Why should we proceed only perhaps in these matters? It seems that immense disdain has forever buried the names of these men; they considered themselves little more than the masons or the carpenters. Pastel was one of the branches of their industry; they executed the painting on panels, subjects or portraits, the molding on nature after death, the modeling; nothing discouraged them; they were seen illuminating printed books, painting statues, and coloring cathedral pillars. From exquisite finesse to vulgar brushing, from the miniator’s table to the plasterer’s scaffolding, they went everywhere without murmuring. Jean Fouquet, the wonderful and sublime artist, the glory of the French school of the fifteenth century century, colored the coat of arms necessary for the festivals of the city of Tours, and in the interval composed a stunning masterpiece for the Hours of Stephen Chevalier, or the story of the Jews of Josephus. A hundred years later, nothing was changed, and at the time we are here, the painters remained the modest and quiet tradesmen who were the old ones. When they try to describe the fashionable beauties in their pastels, they do a commissioned task, an official work, and they leave the pallet for the pencils, as they will abandon them for something else.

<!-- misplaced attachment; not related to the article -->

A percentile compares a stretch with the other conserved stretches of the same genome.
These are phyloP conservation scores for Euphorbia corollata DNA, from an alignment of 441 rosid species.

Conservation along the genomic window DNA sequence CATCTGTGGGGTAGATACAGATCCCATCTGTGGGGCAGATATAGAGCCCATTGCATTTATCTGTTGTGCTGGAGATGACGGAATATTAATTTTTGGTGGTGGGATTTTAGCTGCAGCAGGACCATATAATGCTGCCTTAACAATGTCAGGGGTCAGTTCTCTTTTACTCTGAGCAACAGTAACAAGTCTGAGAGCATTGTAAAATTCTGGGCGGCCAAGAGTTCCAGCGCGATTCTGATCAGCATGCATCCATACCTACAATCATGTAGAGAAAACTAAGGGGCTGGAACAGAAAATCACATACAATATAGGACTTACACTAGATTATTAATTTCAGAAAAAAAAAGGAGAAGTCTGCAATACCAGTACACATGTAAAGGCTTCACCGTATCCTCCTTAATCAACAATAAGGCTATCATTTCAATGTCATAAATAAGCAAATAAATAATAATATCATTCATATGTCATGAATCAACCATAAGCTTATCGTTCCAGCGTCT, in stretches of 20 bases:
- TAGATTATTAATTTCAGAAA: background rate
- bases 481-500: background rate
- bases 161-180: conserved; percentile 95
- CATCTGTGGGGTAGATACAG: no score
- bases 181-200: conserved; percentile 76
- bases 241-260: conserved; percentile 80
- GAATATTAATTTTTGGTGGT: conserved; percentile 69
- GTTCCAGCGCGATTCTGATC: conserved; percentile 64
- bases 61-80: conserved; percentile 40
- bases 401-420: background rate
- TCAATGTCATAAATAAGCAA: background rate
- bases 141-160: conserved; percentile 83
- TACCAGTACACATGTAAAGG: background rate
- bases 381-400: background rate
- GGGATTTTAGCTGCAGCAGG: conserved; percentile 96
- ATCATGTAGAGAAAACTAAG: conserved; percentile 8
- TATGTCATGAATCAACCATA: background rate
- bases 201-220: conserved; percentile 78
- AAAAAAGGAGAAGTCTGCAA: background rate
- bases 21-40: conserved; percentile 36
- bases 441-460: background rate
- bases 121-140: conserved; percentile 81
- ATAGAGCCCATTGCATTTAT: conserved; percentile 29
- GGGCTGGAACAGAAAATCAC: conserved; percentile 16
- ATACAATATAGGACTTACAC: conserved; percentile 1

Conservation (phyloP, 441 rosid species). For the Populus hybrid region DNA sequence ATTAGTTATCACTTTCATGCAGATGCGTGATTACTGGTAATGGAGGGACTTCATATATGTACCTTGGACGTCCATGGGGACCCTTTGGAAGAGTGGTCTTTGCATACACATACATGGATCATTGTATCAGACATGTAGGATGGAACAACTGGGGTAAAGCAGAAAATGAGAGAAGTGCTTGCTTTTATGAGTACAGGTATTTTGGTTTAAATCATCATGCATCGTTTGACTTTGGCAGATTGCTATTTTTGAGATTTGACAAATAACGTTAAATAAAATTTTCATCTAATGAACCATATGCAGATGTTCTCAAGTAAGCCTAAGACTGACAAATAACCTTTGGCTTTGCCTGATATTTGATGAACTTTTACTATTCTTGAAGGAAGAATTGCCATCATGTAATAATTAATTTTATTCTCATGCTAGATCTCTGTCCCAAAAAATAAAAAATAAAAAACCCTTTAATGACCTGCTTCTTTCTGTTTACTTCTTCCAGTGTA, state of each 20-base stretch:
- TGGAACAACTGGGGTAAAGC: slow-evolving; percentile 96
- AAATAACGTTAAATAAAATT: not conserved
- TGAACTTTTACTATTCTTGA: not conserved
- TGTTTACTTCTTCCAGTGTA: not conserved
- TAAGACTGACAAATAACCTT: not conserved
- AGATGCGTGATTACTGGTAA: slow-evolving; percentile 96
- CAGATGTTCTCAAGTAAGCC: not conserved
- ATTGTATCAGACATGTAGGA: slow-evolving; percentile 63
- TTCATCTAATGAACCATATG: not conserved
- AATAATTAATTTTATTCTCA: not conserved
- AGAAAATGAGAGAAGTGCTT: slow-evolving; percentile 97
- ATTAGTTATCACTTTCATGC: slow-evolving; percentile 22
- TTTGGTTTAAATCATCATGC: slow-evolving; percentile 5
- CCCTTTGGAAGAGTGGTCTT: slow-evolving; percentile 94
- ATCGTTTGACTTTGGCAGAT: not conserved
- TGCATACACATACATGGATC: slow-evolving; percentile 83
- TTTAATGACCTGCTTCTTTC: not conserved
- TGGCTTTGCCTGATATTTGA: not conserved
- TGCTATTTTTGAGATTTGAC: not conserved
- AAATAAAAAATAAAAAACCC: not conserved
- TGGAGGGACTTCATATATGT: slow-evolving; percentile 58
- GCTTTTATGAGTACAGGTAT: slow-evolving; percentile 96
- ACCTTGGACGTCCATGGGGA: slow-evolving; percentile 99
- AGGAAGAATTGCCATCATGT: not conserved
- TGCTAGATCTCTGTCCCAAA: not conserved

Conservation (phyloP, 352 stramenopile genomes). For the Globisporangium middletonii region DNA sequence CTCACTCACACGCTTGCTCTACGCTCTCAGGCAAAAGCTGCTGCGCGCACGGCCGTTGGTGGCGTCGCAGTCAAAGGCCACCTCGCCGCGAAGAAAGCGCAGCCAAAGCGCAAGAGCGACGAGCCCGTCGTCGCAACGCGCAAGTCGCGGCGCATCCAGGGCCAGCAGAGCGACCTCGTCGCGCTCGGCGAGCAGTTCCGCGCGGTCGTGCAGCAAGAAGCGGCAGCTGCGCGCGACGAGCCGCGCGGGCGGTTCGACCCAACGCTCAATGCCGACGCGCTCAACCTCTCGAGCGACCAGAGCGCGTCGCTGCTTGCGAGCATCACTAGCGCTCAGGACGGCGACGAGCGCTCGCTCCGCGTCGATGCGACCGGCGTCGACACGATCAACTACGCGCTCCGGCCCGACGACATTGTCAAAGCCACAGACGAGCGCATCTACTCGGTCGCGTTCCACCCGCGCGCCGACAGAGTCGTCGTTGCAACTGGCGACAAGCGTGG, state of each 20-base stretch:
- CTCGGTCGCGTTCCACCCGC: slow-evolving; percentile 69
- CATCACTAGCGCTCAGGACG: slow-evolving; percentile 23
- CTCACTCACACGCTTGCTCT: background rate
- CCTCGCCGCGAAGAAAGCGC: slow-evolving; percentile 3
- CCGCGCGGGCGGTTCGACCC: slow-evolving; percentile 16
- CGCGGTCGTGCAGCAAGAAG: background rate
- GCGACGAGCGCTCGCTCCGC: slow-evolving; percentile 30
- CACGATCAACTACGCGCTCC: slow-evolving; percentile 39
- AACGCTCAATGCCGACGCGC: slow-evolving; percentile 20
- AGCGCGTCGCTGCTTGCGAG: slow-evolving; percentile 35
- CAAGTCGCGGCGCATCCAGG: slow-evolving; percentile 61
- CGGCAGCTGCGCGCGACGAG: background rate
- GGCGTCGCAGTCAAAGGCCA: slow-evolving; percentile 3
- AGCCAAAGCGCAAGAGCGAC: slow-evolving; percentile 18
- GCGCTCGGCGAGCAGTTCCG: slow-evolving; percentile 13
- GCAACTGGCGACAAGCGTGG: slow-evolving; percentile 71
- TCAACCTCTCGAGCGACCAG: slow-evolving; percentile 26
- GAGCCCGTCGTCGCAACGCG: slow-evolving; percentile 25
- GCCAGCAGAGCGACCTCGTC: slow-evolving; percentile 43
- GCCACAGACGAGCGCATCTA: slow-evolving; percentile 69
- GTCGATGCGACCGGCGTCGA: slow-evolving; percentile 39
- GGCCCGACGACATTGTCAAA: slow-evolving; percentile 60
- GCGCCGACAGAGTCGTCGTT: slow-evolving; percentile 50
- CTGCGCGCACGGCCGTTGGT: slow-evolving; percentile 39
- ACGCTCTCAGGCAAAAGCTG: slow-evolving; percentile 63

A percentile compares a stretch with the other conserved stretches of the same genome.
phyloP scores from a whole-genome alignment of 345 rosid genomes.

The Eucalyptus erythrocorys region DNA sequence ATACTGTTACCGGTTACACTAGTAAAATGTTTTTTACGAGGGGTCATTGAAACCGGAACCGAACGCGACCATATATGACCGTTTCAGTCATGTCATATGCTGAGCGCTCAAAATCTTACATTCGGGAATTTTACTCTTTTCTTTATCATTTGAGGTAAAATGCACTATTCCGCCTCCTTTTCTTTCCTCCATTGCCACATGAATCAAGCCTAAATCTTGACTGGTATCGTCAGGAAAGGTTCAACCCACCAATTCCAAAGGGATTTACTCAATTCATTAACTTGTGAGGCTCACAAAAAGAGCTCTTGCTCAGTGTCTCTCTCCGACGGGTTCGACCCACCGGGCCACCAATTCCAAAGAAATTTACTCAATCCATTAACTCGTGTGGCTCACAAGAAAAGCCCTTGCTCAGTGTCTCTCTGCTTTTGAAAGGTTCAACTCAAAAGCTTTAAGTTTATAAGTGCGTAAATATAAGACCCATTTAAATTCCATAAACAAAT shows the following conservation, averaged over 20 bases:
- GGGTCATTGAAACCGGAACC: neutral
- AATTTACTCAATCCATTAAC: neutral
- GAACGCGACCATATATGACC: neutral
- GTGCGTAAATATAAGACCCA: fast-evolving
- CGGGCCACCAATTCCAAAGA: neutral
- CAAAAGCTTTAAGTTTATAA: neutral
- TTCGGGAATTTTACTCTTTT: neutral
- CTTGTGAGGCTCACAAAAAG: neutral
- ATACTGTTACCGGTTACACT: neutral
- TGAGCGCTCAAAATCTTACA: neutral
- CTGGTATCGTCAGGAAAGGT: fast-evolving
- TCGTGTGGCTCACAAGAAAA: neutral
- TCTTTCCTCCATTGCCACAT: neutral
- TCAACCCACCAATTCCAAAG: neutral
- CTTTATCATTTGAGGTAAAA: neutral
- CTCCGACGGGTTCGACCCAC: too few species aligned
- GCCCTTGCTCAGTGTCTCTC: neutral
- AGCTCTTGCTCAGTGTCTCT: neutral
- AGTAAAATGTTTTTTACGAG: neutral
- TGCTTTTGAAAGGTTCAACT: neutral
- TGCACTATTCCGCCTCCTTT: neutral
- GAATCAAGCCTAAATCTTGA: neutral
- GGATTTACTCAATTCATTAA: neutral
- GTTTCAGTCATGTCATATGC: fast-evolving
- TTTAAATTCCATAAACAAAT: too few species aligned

These humble and submissive men come from Flanders; the Italians, infatuated with their hieratic formulas, brought at great expense to compose singular stories on the walls of the castles, would hardly have been condemned to portraiture. Northern artists, on the other hand, less idealistic, are willing to seek nature. Descendants of Van Eyck or Memling, they impress on the human figure the haughty severity, and the abstract look of prolonged poses. Meticulous to excess, they delve into detail, specify the jewels, feast the lace with ingenious care and infinite delicacy. This is the surest way of pleasing the ladies, they know it, and the least skilful play this process in the absence of anything else. Gradually their special way will be refined by contact with French elegance; they will be less hard, less precise; the Flemish complexions first imposed by them on their models will give way to the less excessive freshness of our country. After twenty years of residence they will have forgotten the lessons of their masters of the North and will have become themselves; Jean Clouet in Paris and Tours, Corneille of the Hague in Lyon, to name only them, will create a genre, I dare not say a school, where their genius will find splendid inspirations. But they know only the portrait, the imagination lacks them for complicated inventions. As much as they will analyze a physiognomy in its innermost recesses, the better they will be able to say the look, the smile, the less they will try to paraphrase on the hieratic conventions of the Italians. Who benefited from these special means? They were the beautiful and noble women of the royal courts, the most honest by the word, that is to say, those whose chronicle had the most to say, queens or mistresses, women or damsels. They came to us sometimes disillusioning, preserved by those people who did not count for them, and who gave them the second human life, that of posterity. imagination is lacking for complicated inventions. As much as they will analyze a physiognomy in its innermost recesses, the better they will be able to say the look, the smile, the less they will try to paraphrase on the hieratic conventions of the Italians. Who benefited from these special means? They were the beautiful and noble women of the royal courts, the most honest by the word, that is to say, those whose chronicle had the most to say, queens or mistresses, women or damsels. They came to us sometimes disillusioning, preserved by those people who did not count for them, and who gave them the second human life, that of posterity. imagination is lacking for complicated inventions. As much as they will analyze a physiognomy in its innermost recesses, the better they will be able to say the look, the smile, the less they will try to paraphrase on the hieratic conventions of the Italians. Who benefited from these special means? They were the beautiful and noble women of the royal courts, the most honest by the word, that is to say, those whose chronicle had the most to say, queens or mistresses, women or damsels. They came to us sometimes disillusioning, preserved by those people who did not count for them, and who gave them the second human life, that of posterity. the less they seek to paraphrase the hieratic conventions of the Italians. Who benefited from these special means? They were the beautiful and noble women of the royal courts, the most honest by the word, that is to say, those whose chronicle had the most to say, queens or mistresses, women or damsels. They came to us sometimes disillusioning, preserved by those people who did not count for them, and who gave them the second human life, that of posterity. the less they seek to paraphrase the hieratic conventions of the Italians. Who benefited from these special means? They were the beautiful and noble women of the royal courts, the most honest by the word, that is to say, those whose chronicle had the most to say, queens or mistresses, women or damsels. They came to us sometimes disillusioning, preserved by those people who did not count for them, and who gave them the second human life, that of posterity.